Colby: 1992 – 2006

September 12, 2006

friend

He was the runt, the only male, and the only one in the whole wriggly litter that completely ignored me. It wasn’t until all his sisters left that he came over to investigate. We’d answered a classified ad for golden retrievers and driven across Pitt County, way into farm country, and found ourselves in knee deep in trailer park puppies. Puppies that had been liberally sprayed with cheap perfume in lieu of a bath, as they all smelled like fuzzy little French hookers. On the way home Colby curled up in a ball in my lap, and I remember thinking that he was roughly the same size as a grapefruit. We stopped at a crossroads grocery for cold sodas and to let him pee. He promptly disappeared into ankle-high grass, and I promptly panicked. I mean, this guy was small, but grow he did. I was 21, a carefree college kid with a truck, a dog, a girl. Things then were simple and the responsibilities were few. Those days are over fourteen years and a lifetime behind us. There have been other dogs in the meantime, but Colby has been my partner and anchor for my entire adult life.

As we aged together, we faced our share of loss together. Colby was one half of a pair of Goldens purchased weeks apart. There was only supposed to be one dog, but we decided that two couldn’t be any more trouble than just one. We were college students and could rationalize our way to about anything. Bailey and Colby were inseparable for years, until a truck intervened in 2000 and took Bailey from us. A divorce in 2004 further divided our little family, and once again Colby was there to help me gather the pieces and puzzle out how they went back together. After 13 years, learning to sleep alone again would have been a lot harder without an old dog snoring and farting the night away beside me. He’s remained one of the few constants in a life I’ve built here, 2500 miles from my home and family.

A few years ago he got sick, and we were fortunate enough to be able to get him put back together. After a long convalescence he’s remained my partner on rafting trips, fishing expeditions, backpacking trips, weekends at our friend’s cabin, and perhaps most important, while just reading and sipping wine on the deck. I’ve never known what it might be like to not have him around, sleeping in the sun on the porch. I’ve not imagined what it would be like to not hear those toenails clacking across the wood floor in the wee hours, or not have him always lying directly underfoot as I get dinner together.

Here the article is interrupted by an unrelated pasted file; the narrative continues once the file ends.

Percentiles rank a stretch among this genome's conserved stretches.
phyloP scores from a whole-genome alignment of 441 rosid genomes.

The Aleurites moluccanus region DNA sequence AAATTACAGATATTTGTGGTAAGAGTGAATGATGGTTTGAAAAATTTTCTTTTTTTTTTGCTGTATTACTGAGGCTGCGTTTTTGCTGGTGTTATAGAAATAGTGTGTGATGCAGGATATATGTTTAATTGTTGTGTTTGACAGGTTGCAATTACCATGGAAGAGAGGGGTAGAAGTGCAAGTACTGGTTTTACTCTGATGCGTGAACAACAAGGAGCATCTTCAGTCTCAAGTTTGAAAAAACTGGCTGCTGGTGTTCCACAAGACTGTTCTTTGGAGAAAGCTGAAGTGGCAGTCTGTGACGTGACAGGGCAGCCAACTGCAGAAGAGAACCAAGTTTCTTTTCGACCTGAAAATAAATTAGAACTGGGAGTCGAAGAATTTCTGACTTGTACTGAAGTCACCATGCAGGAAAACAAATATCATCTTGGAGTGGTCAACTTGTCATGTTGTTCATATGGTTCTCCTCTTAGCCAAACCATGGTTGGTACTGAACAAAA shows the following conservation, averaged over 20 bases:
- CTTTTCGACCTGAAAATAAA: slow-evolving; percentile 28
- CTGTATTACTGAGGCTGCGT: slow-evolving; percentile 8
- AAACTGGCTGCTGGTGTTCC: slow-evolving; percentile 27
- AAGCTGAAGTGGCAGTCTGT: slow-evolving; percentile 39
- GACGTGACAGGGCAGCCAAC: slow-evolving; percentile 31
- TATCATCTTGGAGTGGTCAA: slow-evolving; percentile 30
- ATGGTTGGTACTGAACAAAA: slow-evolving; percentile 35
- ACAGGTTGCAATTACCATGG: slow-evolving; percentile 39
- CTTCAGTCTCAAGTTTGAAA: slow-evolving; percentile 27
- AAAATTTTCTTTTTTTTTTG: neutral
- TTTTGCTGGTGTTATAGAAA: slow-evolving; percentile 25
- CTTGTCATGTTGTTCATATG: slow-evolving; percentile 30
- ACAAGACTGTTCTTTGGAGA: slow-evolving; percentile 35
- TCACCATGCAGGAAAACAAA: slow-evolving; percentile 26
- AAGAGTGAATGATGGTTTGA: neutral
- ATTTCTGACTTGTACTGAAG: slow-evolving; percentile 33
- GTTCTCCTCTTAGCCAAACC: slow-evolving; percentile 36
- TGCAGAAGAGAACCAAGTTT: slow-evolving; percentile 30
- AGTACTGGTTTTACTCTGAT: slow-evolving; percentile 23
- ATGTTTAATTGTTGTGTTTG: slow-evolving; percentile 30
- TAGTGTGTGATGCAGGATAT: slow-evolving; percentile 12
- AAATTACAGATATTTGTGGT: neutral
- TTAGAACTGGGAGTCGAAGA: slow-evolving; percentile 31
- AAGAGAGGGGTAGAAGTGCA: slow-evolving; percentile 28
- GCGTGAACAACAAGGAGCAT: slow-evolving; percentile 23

This past year his weight has dropped steadily, and at only 60 pounds he seemed a shade of himself, though the look in his eye and the smile never wavered. Lately it’s been even harder to keep the meat on his bones and interested in his food, and he played that for all it was worth. Canned food, broth, steak, chicken, pork; anything to keep him eating. Eventually he caught on that the people-food rules didn’t apply to canine seniors, since he started to position himself in front of the dishwasher so we’d have to give him any scraps before we could clean up. We started to discover the tricks of older dog management; that extra time in the morning it might take to get up the stairs, the value of a warm spot in the sun in which to lie, or that it’s much easier to get up off a throw rug than from a slippery hardwood floor.

Colby turned 14 last Tuesday, and that was as much as I could ask. A week ago he hiked in with us to the cabin and spent the weekend roaming the woods around Copper Center, chasing squirrels with the other dogs, and paying special attention to children with bacon. On Friday night we had a BBQ at the house, and he wisely staked out a space near the grill, hopefully eyeing those same kids and their hot dogs. Colby died peacefully early on Sunday morning, his heart finally just too large to be contained by the confines of his body. We were together as he went. He gave a lot more than he got, and he will be missed. There is a Colby-shaped lump in my throat that I expect to carry for awhile. Goodbye, my friend.